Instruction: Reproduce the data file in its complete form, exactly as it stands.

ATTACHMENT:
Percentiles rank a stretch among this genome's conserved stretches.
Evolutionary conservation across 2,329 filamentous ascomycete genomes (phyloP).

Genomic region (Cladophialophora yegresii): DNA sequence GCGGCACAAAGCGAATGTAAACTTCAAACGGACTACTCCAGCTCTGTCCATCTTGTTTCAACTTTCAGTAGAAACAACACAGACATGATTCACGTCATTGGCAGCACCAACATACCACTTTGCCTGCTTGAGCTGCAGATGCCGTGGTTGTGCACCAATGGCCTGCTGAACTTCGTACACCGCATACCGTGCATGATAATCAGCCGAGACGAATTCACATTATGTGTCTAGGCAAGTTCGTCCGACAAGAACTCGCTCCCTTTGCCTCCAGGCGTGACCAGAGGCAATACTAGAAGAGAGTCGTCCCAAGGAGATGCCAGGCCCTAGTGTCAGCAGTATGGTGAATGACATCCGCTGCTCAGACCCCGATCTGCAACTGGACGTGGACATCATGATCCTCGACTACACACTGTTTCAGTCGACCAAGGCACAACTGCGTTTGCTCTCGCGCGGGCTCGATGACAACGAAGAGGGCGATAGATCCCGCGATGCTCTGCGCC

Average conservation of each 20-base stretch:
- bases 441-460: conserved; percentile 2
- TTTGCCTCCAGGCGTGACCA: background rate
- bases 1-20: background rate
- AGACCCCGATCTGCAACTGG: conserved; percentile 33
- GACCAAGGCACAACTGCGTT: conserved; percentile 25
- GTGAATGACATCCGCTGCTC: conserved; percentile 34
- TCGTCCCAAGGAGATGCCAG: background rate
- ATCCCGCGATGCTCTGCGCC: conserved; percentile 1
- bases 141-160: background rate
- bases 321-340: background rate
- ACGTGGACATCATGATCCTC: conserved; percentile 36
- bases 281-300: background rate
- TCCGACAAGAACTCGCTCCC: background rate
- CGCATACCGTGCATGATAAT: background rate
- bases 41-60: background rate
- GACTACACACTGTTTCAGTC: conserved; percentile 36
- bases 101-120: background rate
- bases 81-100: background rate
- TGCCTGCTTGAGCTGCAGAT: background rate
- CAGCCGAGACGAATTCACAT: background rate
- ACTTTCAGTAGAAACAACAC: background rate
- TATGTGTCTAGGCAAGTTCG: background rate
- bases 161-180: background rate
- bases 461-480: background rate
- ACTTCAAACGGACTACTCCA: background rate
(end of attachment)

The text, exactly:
Percentiles rank a stretch among this genome's conserved stretches.
Evolutionary conservation across 2,329 filamentous ascomycete genomes (phyloP).

Genomic region (Cladophialophora yegresii): DNA sequence GCGGCACAAAGCGAATGTAAACTTCAAACGGACTACTCCAGCTCTGTCCATCTTGTTTCAACTTTCAGTAGAAACAACACAGACATGATTCACGTCATTGGCAGCACCAACATACCACTTTGCCTGCTTGAGCTGCAGATGCCGTGGTTGTGCACCAATGGCCTGCTGAACTTCGTACACCGCATACCGTGCATGATAATCAGCCGAGACGAATTCACATTATGTGTCTAGGCAAGTTCGTCCGACAAGAACTCGCTCCCTTTGCCTCCAGGCGTGACCAGAGGCAATACTAGAAGAGAGTCGTCCCAAGGAGATGCCAGGCCCTAGTGTCAGCAGTATGGTGAATGACATCCGCTGCTCAGACCCCGATCTGCAACTGGACGTGGACATCATGATCCTCGACTACACACTGTTTCAGTCGACCAAGGCACAACTGCGTTTGCTCTCGCGCGGGCTCGATGACAACGAAGAGGGCGATAGATCCCGCGATGCTCTGCGCC

Average conservation of each 20-base stretch:
- bases 441-460: conserved; percentile 2
- TTTGCCTCCAGGCGTGACCA: background rate
- bases 1-20: background rate
- AGACCCCGATCTGCAACTGG: conserved; percentile 33
- GACCAAGGCACAACTGCGTT: conserved; percentile 25
- GTGAATGACATCCGCTGCTC: conserved; percentile 34
- TCGTCCCAAGGAGATGCCAG: background rate
- ATCCCGCGATGCTCTGCGCC: conserved; percentile 1
- bases 141-160: background rate
- bases 321-340: background rate
- ACGTGGACATCATGATCCTC: conserved; percentile 36
- bases 281-300: background rate
- TCCGACAAGAACTCGCTCCC: background rate
- CGCATACCGTGCATGATAAT: background rate
- bases 41-60: background rate
- GACTACACACTGTTTCAGTC: conserved; percentile 36
- bases 101-120: background rate
- bases 81-100: background rate
- TGCCTGCTTGAGCTGCAGAT: background rate
- CAGCCGAGACGAATTCACAT: background rate
- ACTTTCAGTAGAAACAACAC: background rate
- TATGTGTCTAGGCAAGTTCG: background rate
- bases 161-180: background rate
- bases 461-480: background rate
- ACTTCAAACGGACTACTCCA: background rate